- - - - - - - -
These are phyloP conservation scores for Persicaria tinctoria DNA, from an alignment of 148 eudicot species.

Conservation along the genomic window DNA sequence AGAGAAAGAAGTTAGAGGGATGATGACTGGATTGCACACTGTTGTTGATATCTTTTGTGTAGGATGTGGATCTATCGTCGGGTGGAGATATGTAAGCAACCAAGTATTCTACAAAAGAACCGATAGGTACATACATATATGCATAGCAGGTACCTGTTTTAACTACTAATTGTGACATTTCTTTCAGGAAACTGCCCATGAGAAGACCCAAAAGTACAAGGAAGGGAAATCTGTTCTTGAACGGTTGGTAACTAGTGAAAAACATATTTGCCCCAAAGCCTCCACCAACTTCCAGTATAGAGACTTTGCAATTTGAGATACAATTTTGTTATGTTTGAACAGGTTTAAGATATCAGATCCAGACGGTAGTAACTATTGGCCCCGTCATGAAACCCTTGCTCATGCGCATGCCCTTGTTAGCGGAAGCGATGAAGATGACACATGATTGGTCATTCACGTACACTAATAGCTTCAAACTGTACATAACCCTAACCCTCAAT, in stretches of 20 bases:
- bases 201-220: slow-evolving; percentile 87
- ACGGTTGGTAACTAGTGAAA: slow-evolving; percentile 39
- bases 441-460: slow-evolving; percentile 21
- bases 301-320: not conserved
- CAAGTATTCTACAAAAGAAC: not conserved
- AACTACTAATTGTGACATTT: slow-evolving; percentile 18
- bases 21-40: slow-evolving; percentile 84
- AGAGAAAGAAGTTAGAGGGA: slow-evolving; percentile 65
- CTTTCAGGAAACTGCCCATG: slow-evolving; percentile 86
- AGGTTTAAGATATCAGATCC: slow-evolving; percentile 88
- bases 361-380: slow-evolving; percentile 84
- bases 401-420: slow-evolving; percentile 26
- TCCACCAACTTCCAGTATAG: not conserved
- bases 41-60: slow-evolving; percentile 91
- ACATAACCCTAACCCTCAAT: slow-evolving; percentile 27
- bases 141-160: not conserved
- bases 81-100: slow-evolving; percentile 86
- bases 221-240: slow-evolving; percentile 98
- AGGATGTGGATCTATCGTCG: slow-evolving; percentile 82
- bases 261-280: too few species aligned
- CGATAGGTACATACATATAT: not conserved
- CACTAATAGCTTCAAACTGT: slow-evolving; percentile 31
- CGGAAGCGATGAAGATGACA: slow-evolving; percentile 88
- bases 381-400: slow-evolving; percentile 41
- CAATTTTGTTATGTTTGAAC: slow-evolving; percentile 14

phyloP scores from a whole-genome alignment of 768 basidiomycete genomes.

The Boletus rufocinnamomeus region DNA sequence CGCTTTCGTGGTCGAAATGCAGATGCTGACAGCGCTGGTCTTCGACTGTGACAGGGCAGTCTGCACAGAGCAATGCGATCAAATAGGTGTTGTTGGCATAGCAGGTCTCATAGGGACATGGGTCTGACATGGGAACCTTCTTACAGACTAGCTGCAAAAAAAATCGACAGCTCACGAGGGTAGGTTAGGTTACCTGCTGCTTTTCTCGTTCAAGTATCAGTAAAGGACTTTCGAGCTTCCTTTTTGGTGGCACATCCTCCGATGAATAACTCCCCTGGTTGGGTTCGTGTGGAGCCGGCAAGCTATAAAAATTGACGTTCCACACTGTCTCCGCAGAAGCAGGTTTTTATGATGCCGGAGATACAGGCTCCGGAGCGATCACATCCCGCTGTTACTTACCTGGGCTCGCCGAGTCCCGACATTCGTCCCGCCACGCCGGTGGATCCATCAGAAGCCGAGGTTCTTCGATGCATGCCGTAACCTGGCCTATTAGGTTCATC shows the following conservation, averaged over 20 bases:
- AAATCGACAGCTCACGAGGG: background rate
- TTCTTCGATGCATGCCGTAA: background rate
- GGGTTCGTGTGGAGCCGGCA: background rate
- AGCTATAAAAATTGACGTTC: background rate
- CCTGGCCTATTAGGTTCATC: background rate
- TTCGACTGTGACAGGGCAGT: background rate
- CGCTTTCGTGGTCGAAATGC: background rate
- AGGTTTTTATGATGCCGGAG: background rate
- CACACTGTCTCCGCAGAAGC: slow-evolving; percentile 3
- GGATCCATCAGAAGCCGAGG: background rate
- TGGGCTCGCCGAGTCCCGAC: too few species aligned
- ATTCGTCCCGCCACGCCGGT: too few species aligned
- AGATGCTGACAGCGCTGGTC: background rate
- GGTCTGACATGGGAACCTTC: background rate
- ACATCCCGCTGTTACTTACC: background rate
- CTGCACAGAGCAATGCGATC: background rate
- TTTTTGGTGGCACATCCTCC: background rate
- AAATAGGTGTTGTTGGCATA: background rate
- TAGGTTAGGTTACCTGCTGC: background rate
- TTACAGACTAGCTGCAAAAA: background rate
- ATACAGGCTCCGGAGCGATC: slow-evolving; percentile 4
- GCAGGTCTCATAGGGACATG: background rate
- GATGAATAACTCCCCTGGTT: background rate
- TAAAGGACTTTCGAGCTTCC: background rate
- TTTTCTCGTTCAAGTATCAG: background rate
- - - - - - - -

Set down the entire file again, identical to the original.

These are phyloP conservation scores for Persicaria tinctoria DNA, from an alignment of 148 eudicot species.

Conservation along the genomic window DNA sequence AGAGAAAGAAGTTAGAGGGATGATGACTGGATTGCACACTGTTGTTGATATCTTTTGTGTAGGATGTGGATCTATCGTCGGGTGGAGATATGTAAGCAACCAAGTATTCTACAAAAGAACCGATAGGTACATACATATATGCATAGCAGGTACCTGTTTTAACTACTAATTGTGACATTTCTTTCAGGAAACTGCCCATGAGAAGACCCAAAAGTACAAGGAAGGGAAATCTGTTCTTGAACGGTTGGTAACTAGTGAAAAACATATTTGCCCCAAAGCCTCCACCAACTTCCAGTATAGAGACTTTGCAATTTGAGATACAATTTTGTTATGTTTGAACAGGTTTAAGATATCAGATCCAGACGGTAGTAACTATTGGCCCCGTCATGAAACCCTTGCTCATGCGCATGCCCTTGTTAGCGGAAGCGATGAAGATGACACATGATTGGTCATTCACGTACACTAATAGCTTCAAACTGTACATAACCCTAACCCTCAAT, in stretches of 20 bases:
- bases 201-220: slow-evolving; percentile 87
- ACGGTTGGTAACTAGTGAAA: slow-evolving; percentile 39
- bases 441-460: slow-evolving; percentile 21
- bases 301-320: not conserved
- CAAGTATTCTACAAAAGAAC: not conserved
- AACTACTAATTGTGACATTT: slow-evolving; percentile 18
- bases 21-40: slow-evolving; percentile 84
- AGAGAAAGAAGTTAGAGGGA: slow-evolving; percentile 65
- CTTTCAGGAAACTGCCCATG: slow-evolving; percentile 86
- AGGTTTAAGATATCAGATCC: slow-evolving; percentile 88
- bases 361-380: slow-evolving; percentile 84
- bases 401-420: slow-evolving; percentile 26
- TCCACCAACTTCCAGTATAG: not conserved
- bases 41-60: slow-evolving; percentile 91
- ACATAACCCTAACCCTCAAT: slow-evolving; percentile 27
- bases 141-160: not conserved
- bases 81-100: slow-evolving; percentile 86
- bases 221-240: slow-evolving; percentile 98
- AGGATGTGGATCTATCGTCG: slow-evolving; percentile 82
- bases 261-280: too few species aligned
- CGATAGGTACATACATATAT: not conserved
- CACTAATAGCTTCAAACTGT: slow-evolving; percentile 31
- CGGAAGCGATGAAGATGACA: slow-evolving; percentile 88
- bases 381-400: slow-evolving; percentile 41
- CAATTTTGTTATGTTTGAAC: slow-evolving; percentile 14

phyloP scores from a whole-genome alignment of 768 basidiomycete genomes.

The Boletus rufocinnamomeus region DNA sequence CGCTTTCGTGGTCGAAATGCAGATGCTGACAGCGCTGGTCTTCGACTGTGACAGGGCAGTCTGCACAGAGCAATGCGATCAAATAGGTGTTGTTGGCATAGCAGGTCTCATAGGGACATGGGTCTGACATGGGAACCTTCTTACAGACTAGCTGCAAAAAAAATCGACAGCTCACGAGGGTAGGTTAGGTTACCTGCTGCTTTTCTCGTTCAAGTATCAGTAAAGGACTTTCGAGCTTCCTTTTTGGTGGCACATCCTCCGATGAATAACTCCCCTGGTTGGGTTCGTGTGGAGCCGGCAAGCTATAAAAATTGACGTTCCACACTGTCTCCGCAGAAGCAGGTTTTTATGATGCCGGAGATACAGGCTCCGGAGCGATCACATCCCGCTGTTACTTACCTGGGCTCGCCGAGTCCCGACATTCGTCCCGCCACGCCGGTGGATCCATCAGAAGCCGAGGTTCTTCGATGCATGCCGTAACCTGGCCTATTAGGTTCATC shows the following conservation, averaged over 20 bases:
- AAATCGACAGCTCACGAGGG: background rate
- TTCTTCGATGCATGCCGTAA: background rate
- GGGTTCGTGTGGAGCCGGCA: background rate
- AGCTATAAAAATTGACGTTC: background rate
- CCTGGCCTATTAGGTTCATC: background rate
- TTCGACTGTGACAGGGCAGT: background rate
- CGCTTTCGTGGTCGAAATGC: background rate
- AGGTTTTTATGATGCCGGAG: background rate
- CACACTGTCTCCGCAGAAGC: slow-evolving; percentile 3
- GGATCCATCAGAAGCCGAGG: background rate
- TGGGCTCGCCGAGTCCCGAC: too few species aligned
- ATTCGTCCCGCCACGCCGGT: too few species aligned
- AGATGCTGACAGCGCTGGTC: background rate
- GGTCTGACATGGGAACCTTC: background rate
- ACATCCCGCTGTTACTTACC: background rate
- CTGCACAGAGCAATGCGATC: background rate
- TTTTTGGTGGCACATCCTCC: background rate
- AAATAGGTGTTGTTGGCATA: background rate
- TAGGTTAGGTTACCTGCTGC: background rate
- TTACAGACTAGCTGCAAAAA: background rate
- ATACAGGCTCCGGAGCGATC: slow-evolving; percentile 4
- GCAGGTCTCATAGGGACATG: background rate
- GATGAATAACTCCCCTGGTT: background rate
- TAAAGGACTTTCGAGCTTCC: background rate
- TTTTCTCGTTCAAGTATCAG: background rate